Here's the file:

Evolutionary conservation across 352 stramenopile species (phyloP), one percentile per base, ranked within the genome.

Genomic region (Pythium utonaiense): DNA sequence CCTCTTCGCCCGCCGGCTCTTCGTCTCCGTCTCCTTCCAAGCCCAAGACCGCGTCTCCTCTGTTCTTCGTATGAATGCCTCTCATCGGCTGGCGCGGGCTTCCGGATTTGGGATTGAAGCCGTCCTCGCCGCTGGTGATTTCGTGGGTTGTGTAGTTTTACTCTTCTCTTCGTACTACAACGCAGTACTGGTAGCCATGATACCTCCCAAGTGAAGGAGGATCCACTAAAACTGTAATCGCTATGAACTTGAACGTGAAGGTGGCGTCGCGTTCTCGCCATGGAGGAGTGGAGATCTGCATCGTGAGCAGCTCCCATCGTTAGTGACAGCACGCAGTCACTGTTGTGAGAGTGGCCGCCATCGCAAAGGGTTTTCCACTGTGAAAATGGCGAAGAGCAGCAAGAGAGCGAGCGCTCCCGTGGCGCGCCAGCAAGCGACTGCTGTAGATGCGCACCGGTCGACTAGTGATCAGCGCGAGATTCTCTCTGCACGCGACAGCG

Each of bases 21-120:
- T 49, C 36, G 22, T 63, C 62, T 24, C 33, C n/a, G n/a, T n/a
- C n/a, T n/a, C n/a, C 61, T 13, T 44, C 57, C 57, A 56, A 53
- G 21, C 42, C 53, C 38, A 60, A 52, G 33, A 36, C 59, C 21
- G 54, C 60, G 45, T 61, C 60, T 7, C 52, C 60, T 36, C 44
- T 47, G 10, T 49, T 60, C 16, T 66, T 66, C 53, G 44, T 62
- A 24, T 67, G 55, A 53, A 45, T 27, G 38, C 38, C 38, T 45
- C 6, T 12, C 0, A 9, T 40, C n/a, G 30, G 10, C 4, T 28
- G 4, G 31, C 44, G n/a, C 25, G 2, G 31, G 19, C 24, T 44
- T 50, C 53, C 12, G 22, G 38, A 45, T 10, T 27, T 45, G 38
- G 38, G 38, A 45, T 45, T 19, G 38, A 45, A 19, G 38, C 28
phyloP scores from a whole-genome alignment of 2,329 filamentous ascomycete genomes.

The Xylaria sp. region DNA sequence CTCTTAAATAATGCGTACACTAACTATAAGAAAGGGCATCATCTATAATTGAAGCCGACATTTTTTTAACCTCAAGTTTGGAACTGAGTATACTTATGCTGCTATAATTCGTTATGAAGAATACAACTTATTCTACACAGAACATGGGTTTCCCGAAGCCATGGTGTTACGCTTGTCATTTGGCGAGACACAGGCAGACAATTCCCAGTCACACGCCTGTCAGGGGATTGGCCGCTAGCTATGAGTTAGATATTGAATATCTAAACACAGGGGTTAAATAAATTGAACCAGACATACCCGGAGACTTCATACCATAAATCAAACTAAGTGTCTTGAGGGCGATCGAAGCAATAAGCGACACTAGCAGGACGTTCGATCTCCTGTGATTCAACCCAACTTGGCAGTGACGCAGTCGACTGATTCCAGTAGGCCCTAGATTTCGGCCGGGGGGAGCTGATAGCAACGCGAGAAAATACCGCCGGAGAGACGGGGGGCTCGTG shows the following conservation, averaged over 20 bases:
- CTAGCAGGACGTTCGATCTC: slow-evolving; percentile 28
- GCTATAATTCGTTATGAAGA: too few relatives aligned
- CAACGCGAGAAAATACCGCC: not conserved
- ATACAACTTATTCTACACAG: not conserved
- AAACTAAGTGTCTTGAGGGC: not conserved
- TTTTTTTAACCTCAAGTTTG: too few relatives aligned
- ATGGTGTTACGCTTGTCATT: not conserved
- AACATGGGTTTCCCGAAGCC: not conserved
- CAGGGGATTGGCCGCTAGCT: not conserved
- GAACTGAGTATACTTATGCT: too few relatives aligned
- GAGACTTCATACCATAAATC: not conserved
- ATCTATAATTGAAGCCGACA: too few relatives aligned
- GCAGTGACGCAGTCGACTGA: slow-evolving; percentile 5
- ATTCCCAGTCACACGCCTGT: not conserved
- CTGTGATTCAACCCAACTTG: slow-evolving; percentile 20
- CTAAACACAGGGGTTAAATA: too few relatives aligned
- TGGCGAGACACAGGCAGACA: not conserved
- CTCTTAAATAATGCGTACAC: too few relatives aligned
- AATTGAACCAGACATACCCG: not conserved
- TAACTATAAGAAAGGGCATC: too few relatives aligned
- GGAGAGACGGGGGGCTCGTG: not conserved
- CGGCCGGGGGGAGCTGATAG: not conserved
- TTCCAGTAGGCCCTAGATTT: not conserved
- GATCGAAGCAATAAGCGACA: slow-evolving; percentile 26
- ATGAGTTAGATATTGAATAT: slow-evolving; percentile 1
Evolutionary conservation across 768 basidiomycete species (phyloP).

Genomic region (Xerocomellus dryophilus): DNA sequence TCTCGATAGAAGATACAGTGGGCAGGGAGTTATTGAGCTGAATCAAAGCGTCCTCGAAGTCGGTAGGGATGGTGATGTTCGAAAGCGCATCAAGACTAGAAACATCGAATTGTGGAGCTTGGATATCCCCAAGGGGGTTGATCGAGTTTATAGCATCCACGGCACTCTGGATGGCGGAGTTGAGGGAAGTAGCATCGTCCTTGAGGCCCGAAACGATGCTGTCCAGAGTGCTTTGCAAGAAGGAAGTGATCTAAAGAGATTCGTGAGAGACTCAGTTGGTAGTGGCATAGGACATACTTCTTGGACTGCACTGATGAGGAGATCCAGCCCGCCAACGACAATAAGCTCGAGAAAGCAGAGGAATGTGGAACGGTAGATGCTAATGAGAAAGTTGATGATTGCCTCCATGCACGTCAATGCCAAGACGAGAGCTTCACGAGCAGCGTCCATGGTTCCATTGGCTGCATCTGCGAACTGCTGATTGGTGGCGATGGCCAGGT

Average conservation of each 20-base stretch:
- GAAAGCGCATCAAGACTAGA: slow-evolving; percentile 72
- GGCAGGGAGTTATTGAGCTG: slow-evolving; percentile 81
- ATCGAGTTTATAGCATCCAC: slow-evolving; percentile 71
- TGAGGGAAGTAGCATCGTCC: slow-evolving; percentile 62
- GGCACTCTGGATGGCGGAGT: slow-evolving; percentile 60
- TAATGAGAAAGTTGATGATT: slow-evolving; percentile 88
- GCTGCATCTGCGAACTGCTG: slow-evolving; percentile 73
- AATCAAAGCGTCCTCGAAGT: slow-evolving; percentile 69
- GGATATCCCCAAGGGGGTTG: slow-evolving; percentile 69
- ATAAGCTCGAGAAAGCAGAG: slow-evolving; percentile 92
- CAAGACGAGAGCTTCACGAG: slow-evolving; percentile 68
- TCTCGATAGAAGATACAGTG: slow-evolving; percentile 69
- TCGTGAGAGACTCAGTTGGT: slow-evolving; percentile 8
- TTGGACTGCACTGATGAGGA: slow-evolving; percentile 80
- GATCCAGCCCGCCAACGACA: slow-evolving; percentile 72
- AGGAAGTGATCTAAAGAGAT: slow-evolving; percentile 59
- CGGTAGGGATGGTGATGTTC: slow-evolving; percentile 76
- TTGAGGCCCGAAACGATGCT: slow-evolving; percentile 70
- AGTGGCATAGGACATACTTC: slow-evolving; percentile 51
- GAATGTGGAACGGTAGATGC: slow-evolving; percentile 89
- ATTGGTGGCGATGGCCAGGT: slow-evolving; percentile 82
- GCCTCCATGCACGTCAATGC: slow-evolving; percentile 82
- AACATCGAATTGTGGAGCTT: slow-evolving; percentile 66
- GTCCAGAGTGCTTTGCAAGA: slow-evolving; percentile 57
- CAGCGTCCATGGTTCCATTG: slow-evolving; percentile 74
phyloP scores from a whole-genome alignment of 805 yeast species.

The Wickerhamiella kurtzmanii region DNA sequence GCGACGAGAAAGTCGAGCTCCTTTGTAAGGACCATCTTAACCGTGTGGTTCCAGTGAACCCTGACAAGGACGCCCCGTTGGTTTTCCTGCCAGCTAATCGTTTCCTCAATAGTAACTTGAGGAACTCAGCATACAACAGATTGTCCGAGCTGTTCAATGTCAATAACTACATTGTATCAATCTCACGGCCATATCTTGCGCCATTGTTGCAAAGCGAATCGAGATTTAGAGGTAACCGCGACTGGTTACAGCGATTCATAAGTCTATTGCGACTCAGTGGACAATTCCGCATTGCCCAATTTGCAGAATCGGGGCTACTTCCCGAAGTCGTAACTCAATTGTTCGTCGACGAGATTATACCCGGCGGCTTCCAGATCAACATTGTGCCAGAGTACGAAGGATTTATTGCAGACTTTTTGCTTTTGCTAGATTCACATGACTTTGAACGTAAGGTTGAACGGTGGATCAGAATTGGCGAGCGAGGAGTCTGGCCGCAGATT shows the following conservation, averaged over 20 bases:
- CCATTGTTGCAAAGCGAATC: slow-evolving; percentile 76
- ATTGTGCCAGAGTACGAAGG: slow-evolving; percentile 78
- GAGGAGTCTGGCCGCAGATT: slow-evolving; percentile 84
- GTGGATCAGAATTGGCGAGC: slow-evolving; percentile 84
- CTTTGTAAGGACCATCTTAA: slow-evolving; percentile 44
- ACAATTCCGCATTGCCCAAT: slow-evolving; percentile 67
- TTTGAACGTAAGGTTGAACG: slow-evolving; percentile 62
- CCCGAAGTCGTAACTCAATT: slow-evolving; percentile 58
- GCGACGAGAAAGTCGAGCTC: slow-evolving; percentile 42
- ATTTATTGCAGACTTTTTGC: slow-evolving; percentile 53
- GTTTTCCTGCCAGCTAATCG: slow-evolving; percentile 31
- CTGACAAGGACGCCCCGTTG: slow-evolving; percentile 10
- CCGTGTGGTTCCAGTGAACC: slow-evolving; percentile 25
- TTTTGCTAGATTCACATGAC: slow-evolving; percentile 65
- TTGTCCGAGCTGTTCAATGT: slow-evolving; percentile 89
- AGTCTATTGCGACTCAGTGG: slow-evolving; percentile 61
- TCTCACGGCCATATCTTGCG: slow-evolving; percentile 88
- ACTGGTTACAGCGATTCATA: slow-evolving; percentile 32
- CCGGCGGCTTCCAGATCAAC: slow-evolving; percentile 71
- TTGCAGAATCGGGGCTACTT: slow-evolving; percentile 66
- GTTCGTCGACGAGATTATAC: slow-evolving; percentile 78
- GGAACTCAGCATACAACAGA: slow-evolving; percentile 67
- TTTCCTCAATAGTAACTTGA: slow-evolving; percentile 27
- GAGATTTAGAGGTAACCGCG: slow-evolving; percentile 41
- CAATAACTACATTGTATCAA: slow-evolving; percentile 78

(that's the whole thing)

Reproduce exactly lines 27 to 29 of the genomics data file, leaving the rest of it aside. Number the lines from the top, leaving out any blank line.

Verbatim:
- ATCTATAATTGAAGCCGACA: too few relatives aligned
- GCAGTGACGCAGTCGACTGA: slow-evolving; percentile 5
- ATTCCCAGTCACACGCCTGT: not conserved